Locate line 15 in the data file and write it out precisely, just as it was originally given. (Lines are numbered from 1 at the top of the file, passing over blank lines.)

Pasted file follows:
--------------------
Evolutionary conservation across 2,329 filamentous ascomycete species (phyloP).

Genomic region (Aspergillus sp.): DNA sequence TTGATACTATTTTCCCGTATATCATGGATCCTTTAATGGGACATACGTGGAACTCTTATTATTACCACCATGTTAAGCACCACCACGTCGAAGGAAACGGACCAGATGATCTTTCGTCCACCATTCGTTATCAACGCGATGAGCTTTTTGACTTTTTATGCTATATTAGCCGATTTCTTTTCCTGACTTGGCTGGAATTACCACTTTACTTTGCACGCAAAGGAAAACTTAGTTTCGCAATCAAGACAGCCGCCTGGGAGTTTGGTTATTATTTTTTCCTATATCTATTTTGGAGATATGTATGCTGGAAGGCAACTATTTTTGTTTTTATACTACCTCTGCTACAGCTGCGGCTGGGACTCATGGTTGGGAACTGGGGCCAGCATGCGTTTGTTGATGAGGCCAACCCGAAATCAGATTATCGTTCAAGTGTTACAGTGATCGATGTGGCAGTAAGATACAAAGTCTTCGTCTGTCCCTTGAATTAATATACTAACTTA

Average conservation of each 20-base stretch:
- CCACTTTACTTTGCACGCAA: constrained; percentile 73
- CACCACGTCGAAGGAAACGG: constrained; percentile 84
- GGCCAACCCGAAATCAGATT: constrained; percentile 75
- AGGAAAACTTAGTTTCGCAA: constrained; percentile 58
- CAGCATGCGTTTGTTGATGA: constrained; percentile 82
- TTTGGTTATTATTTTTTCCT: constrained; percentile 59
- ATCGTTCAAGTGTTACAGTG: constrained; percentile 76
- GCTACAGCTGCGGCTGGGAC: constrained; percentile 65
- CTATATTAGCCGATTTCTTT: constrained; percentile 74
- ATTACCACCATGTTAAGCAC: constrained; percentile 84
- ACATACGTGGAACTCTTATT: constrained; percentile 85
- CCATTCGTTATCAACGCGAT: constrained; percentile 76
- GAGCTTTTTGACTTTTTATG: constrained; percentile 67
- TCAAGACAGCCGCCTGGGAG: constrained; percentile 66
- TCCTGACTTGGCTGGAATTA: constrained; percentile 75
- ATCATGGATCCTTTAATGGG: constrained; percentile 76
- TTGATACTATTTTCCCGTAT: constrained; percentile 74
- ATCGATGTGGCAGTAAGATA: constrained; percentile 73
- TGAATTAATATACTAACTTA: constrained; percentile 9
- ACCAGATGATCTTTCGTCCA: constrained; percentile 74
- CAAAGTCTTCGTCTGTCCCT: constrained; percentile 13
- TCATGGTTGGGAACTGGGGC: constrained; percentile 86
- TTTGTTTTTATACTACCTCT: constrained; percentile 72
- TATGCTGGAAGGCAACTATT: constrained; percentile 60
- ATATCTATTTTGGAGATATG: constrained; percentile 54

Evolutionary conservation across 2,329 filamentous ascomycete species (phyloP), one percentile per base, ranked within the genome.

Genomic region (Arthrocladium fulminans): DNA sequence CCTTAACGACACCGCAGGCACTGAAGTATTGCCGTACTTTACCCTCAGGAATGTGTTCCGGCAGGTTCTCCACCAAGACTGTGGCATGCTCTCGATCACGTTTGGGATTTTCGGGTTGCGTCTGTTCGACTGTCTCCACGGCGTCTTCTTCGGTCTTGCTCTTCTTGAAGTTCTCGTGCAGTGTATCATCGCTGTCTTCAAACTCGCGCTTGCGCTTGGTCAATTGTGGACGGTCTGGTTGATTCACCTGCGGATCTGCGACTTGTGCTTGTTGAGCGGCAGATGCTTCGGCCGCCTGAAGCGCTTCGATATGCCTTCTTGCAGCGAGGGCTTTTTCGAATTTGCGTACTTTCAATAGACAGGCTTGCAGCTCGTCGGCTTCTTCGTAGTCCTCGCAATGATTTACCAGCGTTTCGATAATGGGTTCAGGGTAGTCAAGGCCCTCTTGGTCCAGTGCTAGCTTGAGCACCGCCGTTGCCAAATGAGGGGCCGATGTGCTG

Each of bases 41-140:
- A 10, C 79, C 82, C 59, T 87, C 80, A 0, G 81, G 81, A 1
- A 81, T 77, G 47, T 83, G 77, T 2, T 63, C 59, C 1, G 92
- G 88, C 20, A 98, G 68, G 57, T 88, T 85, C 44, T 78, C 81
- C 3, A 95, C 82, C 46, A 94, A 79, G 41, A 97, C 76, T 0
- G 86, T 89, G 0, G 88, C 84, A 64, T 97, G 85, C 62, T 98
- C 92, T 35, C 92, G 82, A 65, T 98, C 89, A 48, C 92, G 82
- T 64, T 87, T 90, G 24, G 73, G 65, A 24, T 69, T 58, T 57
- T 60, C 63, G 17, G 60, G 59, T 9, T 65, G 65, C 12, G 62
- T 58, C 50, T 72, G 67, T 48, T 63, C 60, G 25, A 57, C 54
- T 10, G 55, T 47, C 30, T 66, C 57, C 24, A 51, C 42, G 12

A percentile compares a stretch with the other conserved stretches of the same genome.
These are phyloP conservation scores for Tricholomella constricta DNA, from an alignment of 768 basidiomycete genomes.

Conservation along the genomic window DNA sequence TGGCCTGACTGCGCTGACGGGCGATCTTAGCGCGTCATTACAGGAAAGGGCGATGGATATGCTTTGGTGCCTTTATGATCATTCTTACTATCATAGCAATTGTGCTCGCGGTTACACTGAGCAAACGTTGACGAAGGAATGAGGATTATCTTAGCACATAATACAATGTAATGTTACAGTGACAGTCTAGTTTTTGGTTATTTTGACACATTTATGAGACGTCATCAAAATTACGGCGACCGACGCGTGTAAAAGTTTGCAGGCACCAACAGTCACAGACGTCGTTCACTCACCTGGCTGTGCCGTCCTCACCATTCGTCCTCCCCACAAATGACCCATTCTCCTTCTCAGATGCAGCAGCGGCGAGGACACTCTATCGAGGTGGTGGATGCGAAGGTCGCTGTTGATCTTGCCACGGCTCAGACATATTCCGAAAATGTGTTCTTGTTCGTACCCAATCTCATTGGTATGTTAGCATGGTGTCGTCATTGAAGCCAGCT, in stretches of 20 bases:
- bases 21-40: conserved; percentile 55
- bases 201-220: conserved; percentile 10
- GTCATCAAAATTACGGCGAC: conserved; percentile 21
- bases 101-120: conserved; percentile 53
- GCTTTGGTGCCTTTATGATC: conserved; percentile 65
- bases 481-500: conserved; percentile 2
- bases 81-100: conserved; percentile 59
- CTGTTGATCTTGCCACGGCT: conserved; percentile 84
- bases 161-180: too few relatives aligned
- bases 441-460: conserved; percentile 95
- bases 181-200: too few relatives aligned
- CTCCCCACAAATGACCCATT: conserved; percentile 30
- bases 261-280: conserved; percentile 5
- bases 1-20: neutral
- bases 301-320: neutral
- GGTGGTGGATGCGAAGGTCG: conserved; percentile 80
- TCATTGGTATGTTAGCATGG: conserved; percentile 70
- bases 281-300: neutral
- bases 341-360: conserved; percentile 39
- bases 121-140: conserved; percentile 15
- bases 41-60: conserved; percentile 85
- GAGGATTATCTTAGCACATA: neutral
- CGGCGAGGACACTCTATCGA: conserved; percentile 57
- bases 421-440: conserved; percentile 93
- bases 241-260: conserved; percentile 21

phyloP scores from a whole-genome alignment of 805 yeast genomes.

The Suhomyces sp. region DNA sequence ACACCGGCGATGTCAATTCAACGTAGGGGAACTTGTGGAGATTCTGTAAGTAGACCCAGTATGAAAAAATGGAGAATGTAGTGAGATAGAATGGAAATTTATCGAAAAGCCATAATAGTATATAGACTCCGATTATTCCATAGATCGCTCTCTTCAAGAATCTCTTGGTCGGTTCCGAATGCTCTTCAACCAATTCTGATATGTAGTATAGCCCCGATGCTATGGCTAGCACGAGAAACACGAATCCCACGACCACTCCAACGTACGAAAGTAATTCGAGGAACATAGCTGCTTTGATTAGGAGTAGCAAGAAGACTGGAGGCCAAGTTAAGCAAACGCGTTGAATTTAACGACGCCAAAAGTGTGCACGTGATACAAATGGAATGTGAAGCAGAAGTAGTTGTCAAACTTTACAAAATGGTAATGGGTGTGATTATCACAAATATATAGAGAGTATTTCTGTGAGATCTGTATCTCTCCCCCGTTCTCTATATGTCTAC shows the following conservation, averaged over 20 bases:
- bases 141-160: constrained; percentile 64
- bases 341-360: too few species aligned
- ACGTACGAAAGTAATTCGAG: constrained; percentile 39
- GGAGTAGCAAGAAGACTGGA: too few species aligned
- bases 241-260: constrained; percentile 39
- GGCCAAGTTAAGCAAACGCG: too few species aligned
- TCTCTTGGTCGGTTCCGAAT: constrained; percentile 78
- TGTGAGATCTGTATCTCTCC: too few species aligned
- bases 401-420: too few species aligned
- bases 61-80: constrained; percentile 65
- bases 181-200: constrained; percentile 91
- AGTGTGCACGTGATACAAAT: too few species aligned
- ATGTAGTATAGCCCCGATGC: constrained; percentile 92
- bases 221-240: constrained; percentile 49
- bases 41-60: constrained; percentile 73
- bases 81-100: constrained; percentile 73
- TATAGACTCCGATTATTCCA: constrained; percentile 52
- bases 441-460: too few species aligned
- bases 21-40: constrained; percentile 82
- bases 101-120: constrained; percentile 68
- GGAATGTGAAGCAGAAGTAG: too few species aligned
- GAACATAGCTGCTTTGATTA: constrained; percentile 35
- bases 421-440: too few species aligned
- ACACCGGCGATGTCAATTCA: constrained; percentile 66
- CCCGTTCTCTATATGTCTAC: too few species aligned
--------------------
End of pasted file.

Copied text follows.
- CCATTCGTTATCAACGCGAT: constrained; percentile 76